SPRING FEVER | JEJU ISLAND | KOREA
What a way to start the season, hosting a destination workshop on a little volcanic island off the coast of South Korea covered in pine trees and mandarin groves! Starting in Japan (we’ll be sharing a couple of the gardens we visited in Tokyo & Kyoto here soon) we flew to Seoul to spend a few days getting adjusted and preparing for the workshop before heading south to Jeju Island. The workshop was held at a wonderful cafe with views out over the blue waters of the Korea Strait. It was the perfect spot - modern, tastefully designed and with atmospheric music, delicious lunches and some of the best coffee we found on our trip.
All the flowers, foliage and plants were part-shipped, part-flown from Seoul where we had chosen them at the flower market early the preceding mornings. The choice of materials (from Korea, Japan and Holland) was exceptional - I’ve never seen so many flowers and branches in one place, the Seoul market is labyrinthine and just goes on and on… Our palette for the workshop was soft and feminine, with pops of yellow to reference the canola flowers that can be seen everywhere around the island, and mandarins, since Jeju is a tapestry of unending groves of these sweet, fragrant fruits. While travelling I was deep into reading all about citrus via Jess’ recommendation in our last post - it was surreal to be preoccupied with lemons in Italy while speeding through an Eastern landscape dominated by orange fruits.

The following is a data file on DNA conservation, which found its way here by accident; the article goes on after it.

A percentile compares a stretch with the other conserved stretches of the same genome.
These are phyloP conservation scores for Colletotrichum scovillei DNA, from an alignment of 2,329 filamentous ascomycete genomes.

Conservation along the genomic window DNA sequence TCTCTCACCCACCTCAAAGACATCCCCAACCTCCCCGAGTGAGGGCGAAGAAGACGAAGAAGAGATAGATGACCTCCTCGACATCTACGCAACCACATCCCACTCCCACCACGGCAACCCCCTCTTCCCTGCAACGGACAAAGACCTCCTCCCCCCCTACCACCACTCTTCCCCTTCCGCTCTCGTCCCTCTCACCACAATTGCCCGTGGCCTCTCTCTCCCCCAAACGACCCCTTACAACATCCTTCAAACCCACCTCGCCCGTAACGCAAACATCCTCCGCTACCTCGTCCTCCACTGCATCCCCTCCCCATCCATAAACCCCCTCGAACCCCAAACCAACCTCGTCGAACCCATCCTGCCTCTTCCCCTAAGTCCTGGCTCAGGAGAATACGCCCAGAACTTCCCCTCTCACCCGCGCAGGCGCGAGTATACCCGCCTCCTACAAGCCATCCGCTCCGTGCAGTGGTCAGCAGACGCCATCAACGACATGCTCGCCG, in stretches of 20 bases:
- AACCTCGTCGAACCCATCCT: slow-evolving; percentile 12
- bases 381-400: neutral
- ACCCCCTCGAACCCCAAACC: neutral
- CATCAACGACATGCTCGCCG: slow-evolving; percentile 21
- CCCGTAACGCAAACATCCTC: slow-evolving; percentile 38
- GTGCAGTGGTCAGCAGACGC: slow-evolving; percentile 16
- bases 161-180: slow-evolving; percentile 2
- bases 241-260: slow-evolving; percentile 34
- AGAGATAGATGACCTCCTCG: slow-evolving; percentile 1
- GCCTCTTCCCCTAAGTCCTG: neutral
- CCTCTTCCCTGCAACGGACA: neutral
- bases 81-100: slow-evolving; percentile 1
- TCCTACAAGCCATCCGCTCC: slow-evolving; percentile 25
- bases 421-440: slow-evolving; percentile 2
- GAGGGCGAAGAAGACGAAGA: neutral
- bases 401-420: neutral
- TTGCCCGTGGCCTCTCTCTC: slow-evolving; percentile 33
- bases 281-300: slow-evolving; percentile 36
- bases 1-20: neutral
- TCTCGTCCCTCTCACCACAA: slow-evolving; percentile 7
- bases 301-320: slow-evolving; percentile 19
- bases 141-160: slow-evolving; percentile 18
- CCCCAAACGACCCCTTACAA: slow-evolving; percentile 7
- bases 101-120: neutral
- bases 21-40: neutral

For three days the sun shone and the sea sparkled and lapped against the dark, craggy rocks. We foraged dried grasses and silverberry from the coast-path and strange pitted black rock formations (they say there are three-hundred and sixty-five volcanoes on the island; one for every day of the year) for a setting-specific installation on the final afternoon. It was such a privilege to be working somewhere entirely new and unfamiliar and yet be made to feel so at home.
Thank you to Flower Workshop Korea for inviting us, arranging everything so beautifully and being the most generous and welcoming hosts, and to all the suppliers and assistants who helped make this workshop the magical few days it was. And to our students, for travelling the distance and being the most enthusiastic, giggly and talented band of flower-lovers we could ever hope to meet.
In the STUDIO
Back in the studio we unpacked our cases laden with Japanese kenzans, bamboo sticks, scissors and secateurs, as well as a new collection of beautiful Japanese and Korean tea bowls and ceramics in beautiful uneven, earthy glazes.
The rest of the April has been spent gearing up for the start of wedding season and holding the first of our spring classes. The evenings are lighter and longer now, the temperature rising almost imperceptibly but enough for the doors and windows to be open in the afternoons. The workbenches have been strewn with narcissus and tulips up from the garden - primrose yellow and rust and milky-white.
Last week we held our Spring Masterclass - a three day intensive course in flower arranging with a focus on seasonal, naturalistic and sustainable botanical design for weddings and events (with a difference - i.e. no flower foam, no traditional wiring, rule breaking encouraged etc). In these seasonal courses we focus on using the finest ‘produce’ or ingredients we can grow, source and forage, designing in a nature-led, garden-inspired style and taking inspiration from place, art, fashion and garden design.